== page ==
We did a deep dive into tweets about Arizona’s independent audit of Maricopa County ballots cast in the 2020 presidential election, backed by pro-Trump politicians who argued that Democrat Joe Biden had not won the state. On July 27, 2021, Twitter permanently suspended eight high-profile accounts that were associated with the audit and were known to spread falsehoods about the presidential election. What happened?

How we did our research

We used DiscoverText and academic credentials provided by Twitter to gather a sample of 245,020 tweets that included the words “Arizona audit” or the hashtag “#Arizonaaudit” and were sent between July 17 and Aug. 5, 2021, several days before and after Twitter banned the accounts. These dates seemed sufficient to assess the conversation beforehand and whether the ban changed it. We were particularly interested in the most influential accounts before, during and after the ban.

We started by analyzing the 148 accounts of Twitter users whose tweets were retweeted 200 times or more in the total sample. These 148 accounts represent 55.4 percent of the total 245,020 relevant tweets, meaning that these 148 tweets about the audit, which didn’t include the banned accounts, were shared 135,797 times.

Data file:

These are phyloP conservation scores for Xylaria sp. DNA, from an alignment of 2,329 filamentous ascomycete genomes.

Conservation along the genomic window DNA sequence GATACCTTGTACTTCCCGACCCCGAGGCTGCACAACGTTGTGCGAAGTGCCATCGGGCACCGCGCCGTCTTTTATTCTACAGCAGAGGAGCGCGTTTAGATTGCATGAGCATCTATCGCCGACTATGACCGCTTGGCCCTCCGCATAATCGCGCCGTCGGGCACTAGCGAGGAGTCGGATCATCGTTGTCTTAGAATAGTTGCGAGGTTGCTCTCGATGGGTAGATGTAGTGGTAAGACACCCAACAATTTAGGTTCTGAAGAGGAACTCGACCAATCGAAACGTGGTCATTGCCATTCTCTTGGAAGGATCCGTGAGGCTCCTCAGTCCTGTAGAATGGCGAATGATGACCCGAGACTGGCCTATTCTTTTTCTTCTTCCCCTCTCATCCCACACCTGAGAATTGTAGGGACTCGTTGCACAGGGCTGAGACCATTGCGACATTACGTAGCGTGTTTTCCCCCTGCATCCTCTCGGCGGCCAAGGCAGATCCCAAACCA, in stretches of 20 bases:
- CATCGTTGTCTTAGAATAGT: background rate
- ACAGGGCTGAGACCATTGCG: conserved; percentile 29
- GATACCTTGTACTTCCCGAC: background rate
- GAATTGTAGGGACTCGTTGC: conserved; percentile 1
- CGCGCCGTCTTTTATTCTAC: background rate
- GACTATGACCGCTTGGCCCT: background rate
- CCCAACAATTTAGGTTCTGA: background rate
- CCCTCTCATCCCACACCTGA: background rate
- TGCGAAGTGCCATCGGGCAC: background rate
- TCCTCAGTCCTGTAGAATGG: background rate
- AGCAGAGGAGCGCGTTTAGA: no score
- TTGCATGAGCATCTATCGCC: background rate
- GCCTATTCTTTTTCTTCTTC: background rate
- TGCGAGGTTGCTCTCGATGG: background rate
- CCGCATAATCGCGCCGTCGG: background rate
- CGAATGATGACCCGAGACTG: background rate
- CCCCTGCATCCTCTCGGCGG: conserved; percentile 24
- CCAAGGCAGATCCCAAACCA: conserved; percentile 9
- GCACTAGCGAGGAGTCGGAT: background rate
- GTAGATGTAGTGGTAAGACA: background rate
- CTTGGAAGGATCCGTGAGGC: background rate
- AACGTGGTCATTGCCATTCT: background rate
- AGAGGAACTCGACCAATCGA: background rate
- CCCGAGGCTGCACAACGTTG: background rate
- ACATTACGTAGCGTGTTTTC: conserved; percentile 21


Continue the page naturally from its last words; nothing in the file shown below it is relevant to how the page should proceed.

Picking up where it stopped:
We used a technique called qualitative content analysis to detect categories and themes in data, carefully examining the 148 accounts for dozens of pieces of information so that we could systematically see what kinds of accounts were most retweeted, whether they supported or opposed the audit and why, whether they shared additional content with their tweet, and, if they shared a news story, the quality of information they shared. If a news story was shared, we categorized it using Ad Fontes Media Bias Chart, which rates sources according to news value, reliability and bias. The chart is useful because the company has a robust system for coding articles and works to mitigate bias within its coding and sample. We also noted whether these accounts shared pictures, memes, images, quotes or other materials with their post.